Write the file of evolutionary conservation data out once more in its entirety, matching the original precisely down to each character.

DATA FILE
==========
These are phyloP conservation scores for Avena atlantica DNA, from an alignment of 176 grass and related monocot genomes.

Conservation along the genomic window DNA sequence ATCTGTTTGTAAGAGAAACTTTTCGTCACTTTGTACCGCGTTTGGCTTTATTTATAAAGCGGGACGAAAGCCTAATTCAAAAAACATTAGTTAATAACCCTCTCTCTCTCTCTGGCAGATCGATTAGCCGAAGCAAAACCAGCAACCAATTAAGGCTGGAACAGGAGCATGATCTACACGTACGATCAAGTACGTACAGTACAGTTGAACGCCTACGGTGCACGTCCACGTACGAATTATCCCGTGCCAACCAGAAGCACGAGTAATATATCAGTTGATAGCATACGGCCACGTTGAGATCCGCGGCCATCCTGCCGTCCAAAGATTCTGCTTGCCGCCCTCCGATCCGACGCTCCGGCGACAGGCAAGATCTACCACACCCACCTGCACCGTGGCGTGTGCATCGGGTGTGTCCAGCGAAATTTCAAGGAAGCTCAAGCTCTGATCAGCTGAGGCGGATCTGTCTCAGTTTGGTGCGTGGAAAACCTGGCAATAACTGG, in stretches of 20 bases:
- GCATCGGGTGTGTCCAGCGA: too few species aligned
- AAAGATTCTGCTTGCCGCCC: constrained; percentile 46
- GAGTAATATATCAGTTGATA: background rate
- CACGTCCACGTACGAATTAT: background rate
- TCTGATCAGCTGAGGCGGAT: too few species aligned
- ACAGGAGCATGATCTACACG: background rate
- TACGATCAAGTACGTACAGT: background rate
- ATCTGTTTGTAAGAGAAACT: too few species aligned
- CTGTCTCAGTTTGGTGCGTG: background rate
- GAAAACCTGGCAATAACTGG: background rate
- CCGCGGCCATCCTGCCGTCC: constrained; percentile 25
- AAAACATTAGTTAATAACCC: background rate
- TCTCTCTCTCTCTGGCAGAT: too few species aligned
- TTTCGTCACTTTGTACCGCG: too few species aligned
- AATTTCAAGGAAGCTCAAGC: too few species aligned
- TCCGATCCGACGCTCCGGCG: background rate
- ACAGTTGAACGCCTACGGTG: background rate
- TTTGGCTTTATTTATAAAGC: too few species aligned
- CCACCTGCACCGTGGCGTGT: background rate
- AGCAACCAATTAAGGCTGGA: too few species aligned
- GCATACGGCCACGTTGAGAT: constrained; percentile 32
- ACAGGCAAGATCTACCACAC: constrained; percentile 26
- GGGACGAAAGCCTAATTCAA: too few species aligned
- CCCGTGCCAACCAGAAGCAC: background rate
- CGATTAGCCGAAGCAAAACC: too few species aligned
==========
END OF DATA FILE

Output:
These are phyloP conservation scores for Avena atlantica DNA, from an alignment of 176 grass and related monocot genomes.

Conservation along the genomic window DNA sequence ATCTGTTTGTAAGAGAAACTTTTCGTCACTTTGTACCGCGTTTGGCTTTATTTATAAAGCGGGACGAAAGCCTAATTCAAAAAACATTAGTTAATAACCCTCTCTCTCTCTCTGGCAGATCGATTAGCCGAAGCAAAACCAGCAACCAATTAAGGCTGGAACAGGAGCATGATCTACACGTACGATCAAGTACGTACAGTACAGTTGAACGCCTACGGTGCACGTCCACGTACGAATTATCCCGTGCCAACCAGAAGCACGAGTAATATATCAGTTGATAGCATACGGCCACGTTGAGATCCGCGGCCATCCTGCCGTCCAAAGATTCTGCTTGCCGCCCTCCGATCCGACGCTCCGGCGACAGGCAAGATCTACCACACCCACCTGCACCGTGGCGTGTGCATCGGGTGTGTCCAGCGAAATTTCAAGGAAGCTCAAGCTCTGATCAGCTGAGGCGGATCTGTCTCAGTTTGGTGCGTGGAAAACCTGGCAATAACTGG, in stretches of 20 bases:
- GCATCGGGTGTGTCCAGCGA: too few species aligned
- AAAGATTCTGCTTGCCGCCC: constrained; percentile 46
- GAGTAATATATCAGTTGATA: background rate
- CACGTCCACGTACGAATTAT: background rate
- TCTGATCAGCTGAGGCGGAT: too few species aligned
- ACAGGAGCATGATCTACACG: background rate
- TACGATCAAGTACGTACAGT: background rate
- ATCTGTTTGTAAGAGAAACT: too few species aligned
- CTGTCTCAGTTTGGTGCGTG: background rate
- GAAAACCTGGCAATAACTGG: background rate
- CCGCGGCCATCCTGCCGTCC: constrained; percentile 25
- AAAACATTAGTTAATAACCC: background rate
- TCTCTCTCTCTCTGGCAGAT: too few species aligned
- TTTCGTCACTTTGTACCGCG: too few species aligned
- AATTTCAAGGAAGCTCAAGC: too few species aligned
- TCCGATCCGACGCTCCGGCG: background rate
- ACAGTTGAACGCCTACGGTG: background rate
- TTTGGCTTTATTTATAAAGC: too few species aligned
- CCACCTGCACCGTGGCGTGT: background rate
- AGCAACCAATTAAGGCTGGA: too few species aligned
- GCATACGGCCACGTTGAGAT: constrained; percentile 32
- ACAGGCAAGATCTACCACAC: constrained; percentile 26
- GGGACGAAAGCCTAATTCAA: too few species aligned
- CCCGTGCCAACCAGAAGCAC: background rate
- CGATTAGCCGAAGCAAAACC: too few species aligned